Collins Obuya

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Collins Obuya
Personal information
Full nameCollins Omondi Obuya
Born (1981-07-27) 27 July 1981 (age 37)
Nairobi, Kenya
BowlingRight arm leg spin
RelationsDavid Obuya (brother)
Kennedy Obuya (brother)
International information
National side
ODI debut (cap 23)15 August 2001 v West Indies
Last ODI30 January 2014 v Scotland
T20I debut (cap 5)1 September 2007 v Bangladesh
Last T20I22 May 2019 v Uganda
Domestic team information
2006/07Kenya Select
Career statistics
Competition ODI T20I FC List A
Matches 104 29 52 185
Runs scored 2,044 575 2,378 3,657
Batting average 25.55 27.38 30.48 25.57
100s/50s 0/11 0/3 2/14 2/19
Top score 98* 75* 103 106
Balls bowled 1,818 207 4,185 3,105
Wickets 35 12 68 69
Bowling average 46.77 19.16 38.39 39.94
5 wickets in innings 1 0 1 1
10 wickets in match 0 0 0 0
Best bowling 5/24 3/17 5/97 5/24
Catches/stumpings 43/0 16/0 36/0 81/0
Source: Cricinfo, 3 June 2019

Collins Omondi Obuya (born 27 July 1981) is a Kenyan cricketer and a former ODI captain. He is a right-handed batsman and leg spin bowler, he came to prominence in the 2003 Cricket World Cup where he was one of Kenya's major performers as they reached the semi-finals. Obuya has a highest first class score of 103.

Domestic career[edit]

His success in the competition persuaded Warwickshire to offer him a one-year contract to play county cricket in England in the 2003 season; the stint was in all unsuccessful although he scored a 50 on his Championship debut and participated in half a dozen Twenty20 cricket games.

His season with Warwickshire preceded a downhill drop in Obuya's career, he suffered from appendicitis and thus missed the 2004 ICC Champions Trophy. Soon after, he joined a players' strike and left England to go to South Africa. Due mainly to lack of match practice, Obuya began to struggle with his bowling, and in November 2005, he travelled to Australia to train with spin-bowling coach Terry Jenner; the five-week trip was not successful, and as a result, Obuya decided to develop his batting so that he could play as a specialist batsman instead.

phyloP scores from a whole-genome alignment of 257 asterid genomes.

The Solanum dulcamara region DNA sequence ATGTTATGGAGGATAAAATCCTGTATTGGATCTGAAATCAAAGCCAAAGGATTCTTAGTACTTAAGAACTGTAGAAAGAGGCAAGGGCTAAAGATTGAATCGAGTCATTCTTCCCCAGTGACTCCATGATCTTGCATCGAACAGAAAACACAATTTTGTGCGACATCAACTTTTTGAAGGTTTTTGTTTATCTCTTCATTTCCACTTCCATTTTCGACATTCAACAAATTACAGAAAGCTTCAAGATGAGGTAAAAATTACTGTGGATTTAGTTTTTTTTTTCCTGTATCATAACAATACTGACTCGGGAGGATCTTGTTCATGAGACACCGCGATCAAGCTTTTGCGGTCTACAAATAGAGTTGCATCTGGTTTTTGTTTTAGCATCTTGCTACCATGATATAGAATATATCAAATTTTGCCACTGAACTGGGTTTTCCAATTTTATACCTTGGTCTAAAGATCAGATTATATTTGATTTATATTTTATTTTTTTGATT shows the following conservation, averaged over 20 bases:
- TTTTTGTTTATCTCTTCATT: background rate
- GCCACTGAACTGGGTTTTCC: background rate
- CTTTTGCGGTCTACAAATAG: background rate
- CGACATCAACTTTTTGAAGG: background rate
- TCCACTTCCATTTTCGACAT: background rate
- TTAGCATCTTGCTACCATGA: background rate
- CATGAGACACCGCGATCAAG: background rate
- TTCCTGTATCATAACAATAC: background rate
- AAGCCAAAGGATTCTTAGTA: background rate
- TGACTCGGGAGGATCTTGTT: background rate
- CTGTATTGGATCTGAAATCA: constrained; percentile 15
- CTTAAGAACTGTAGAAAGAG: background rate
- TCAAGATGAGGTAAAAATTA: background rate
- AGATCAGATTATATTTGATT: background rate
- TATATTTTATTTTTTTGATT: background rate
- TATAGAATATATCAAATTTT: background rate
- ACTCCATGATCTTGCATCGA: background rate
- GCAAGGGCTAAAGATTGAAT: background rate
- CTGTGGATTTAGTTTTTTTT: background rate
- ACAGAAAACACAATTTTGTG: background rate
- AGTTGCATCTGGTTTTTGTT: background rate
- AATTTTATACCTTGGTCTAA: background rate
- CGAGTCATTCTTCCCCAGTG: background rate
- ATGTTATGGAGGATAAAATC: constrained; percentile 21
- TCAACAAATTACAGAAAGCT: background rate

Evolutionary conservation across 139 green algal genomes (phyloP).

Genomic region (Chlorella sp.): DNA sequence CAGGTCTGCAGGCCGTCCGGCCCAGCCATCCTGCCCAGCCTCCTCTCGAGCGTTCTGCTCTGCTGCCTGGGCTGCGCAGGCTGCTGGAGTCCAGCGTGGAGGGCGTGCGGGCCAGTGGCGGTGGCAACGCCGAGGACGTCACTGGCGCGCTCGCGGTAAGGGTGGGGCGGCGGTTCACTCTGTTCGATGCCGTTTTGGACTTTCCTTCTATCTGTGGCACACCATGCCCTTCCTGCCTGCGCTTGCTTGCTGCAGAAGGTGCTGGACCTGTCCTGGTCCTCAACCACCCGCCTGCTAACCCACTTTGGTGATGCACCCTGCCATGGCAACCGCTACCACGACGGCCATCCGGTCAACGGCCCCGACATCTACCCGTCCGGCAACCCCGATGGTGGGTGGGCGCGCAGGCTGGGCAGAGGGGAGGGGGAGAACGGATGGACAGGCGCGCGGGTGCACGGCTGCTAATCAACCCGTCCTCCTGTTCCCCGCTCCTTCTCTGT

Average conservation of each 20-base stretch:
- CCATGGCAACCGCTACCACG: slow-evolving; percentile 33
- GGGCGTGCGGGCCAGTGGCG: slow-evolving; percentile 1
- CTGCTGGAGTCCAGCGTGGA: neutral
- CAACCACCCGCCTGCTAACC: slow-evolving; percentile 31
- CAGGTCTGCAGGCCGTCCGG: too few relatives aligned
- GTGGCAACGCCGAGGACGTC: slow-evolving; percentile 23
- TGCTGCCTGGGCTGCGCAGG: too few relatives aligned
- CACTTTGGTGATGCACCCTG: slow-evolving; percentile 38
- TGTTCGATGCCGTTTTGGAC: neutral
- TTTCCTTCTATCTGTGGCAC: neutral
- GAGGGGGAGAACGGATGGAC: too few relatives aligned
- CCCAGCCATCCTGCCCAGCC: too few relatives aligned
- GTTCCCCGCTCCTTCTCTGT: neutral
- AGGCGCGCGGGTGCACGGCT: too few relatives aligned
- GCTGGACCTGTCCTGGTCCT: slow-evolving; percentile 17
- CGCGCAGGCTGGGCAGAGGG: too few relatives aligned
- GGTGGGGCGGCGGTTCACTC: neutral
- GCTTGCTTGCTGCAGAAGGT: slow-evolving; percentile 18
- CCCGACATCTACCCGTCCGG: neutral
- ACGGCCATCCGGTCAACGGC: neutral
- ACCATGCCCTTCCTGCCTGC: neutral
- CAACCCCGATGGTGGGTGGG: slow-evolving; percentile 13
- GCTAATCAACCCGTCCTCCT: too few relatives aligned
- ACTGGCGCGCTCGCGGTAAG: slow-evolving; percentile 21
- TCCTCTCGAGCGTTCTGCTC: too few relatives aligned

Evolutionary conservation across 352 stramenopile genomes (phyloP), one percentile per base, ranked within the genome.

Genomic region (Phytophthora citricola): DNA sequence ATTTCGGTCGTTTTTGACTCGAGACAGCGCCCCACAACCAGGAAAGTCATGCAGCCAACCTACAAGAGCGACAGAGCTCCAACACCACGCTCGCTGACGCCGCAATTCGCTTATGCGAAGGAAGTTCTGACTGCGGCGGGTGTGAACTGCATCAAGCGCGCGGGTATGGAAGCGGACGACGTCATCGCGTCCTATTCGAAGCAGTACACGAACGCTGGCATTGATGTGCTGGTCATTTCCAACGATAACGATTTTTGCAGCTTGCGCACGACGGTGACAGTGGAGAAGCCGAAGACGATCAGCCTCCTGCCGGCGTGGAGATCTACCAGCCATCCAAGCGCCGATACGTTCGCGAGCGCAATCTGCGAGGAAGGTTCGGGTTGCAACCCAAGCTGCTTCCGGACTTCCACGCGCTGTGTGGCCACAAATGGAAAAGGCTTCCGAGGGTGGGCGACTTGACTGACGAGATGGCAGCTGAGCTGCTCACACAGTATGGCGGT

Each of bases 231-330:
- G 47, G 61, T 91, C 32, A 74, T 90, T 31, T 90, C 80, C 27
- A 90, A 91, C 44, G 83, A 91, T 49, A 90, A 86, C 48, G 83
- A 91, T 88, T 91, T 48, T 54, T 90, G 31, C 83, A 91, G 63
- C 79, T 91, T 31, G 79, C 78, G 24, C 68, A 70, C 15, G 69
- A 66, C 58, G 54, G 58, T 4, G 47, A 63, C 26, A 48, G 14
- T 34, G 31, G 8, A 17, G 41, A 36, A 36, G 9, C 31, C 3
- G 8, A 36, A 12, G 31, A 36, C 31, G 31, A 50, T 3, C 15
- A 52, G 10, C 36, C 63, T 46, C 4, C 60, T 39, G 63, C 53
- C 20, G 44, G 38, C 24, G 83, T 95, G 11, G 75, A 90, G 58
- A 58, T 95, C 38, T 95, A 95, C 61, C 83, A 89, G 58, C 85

International career[edit]

Obuya picked up 13 wickets at 28.76 in the 2003 World Cup and took a career best 5 for 24 in Kenya's win over Sri Lanka at Nairobi, their first victory over Sri Lanka in ODIs.[1] His 5/24 remains the best bowling performance for Kenya in World Cups, he was awarded the man of the match.

His finest ODI innings to date has been an unbeaten 98 against Australia at the 2011 ICC World Cup; the innings cited as one of the best ODI innings by a Kenyan against a leading cricketing nation.[2]

In January 2018, he was named in Kenya's squad for the 2018 ICC World Cricket League Division Two tournament.[3] In September 2018, he was named in Kenya's squad for the 2018 Africa T20 Cup.[4]

In October 2018, he was named as the captain of Kenya's squad for the 2018 ICC World Cricket League Division Three tournament in Oman.[5] Ahead of the tournament, Obuya was ruled out of Kenya's squad due to personal commitments, he was replaced by Narendra Kalyan, with Shem Ngoche was named captain of the team.[6][7]

In May 2019, he was named in Kenya's squad for the Regional Finals of the 2018–19 ICC T20 World Cup Africa Qualifier tournament in Uganda.[8][9]


  1. ^ "Kenya stun Sri Lanka with electric fielding display". ESPNcricinfo. Retrieved 11 March 2017.
  2. ^ "Collins Obuya proves Kenya's worth". ESPNcricinfo. Retrieved 11 March 2017.
  3. ^ "Cricket Kenya hire Pakistani match analyst". Daily Nation. Retrieved 25 January 2018.
  4. ^ "Kenya Squad". ESPN Cricinfo. Retrieved 12 September 2018.
  5. ^ "Siblings lead team: David and Collins Obuya appointed national team coach and captain respectively". The Star, Kenya. Retrieved 20 October 2018.
  6. ^ "Shock as Kenya skipper deserts team". Daily Nation. Retrieved 9 November 2018.
  7. ^ "Kenya lock horns with hosts Oman". The Standard. Retrieved 9 November 2018.
  8. ^ "Former national team captain back after surprise exit last year". The Star (Kenya). Retrieved 15 May 2019.
  9. ^ "African men in Uganda for T20 showdown". International Cricket Council. Retrieved 18 May 2019.

External links[edit]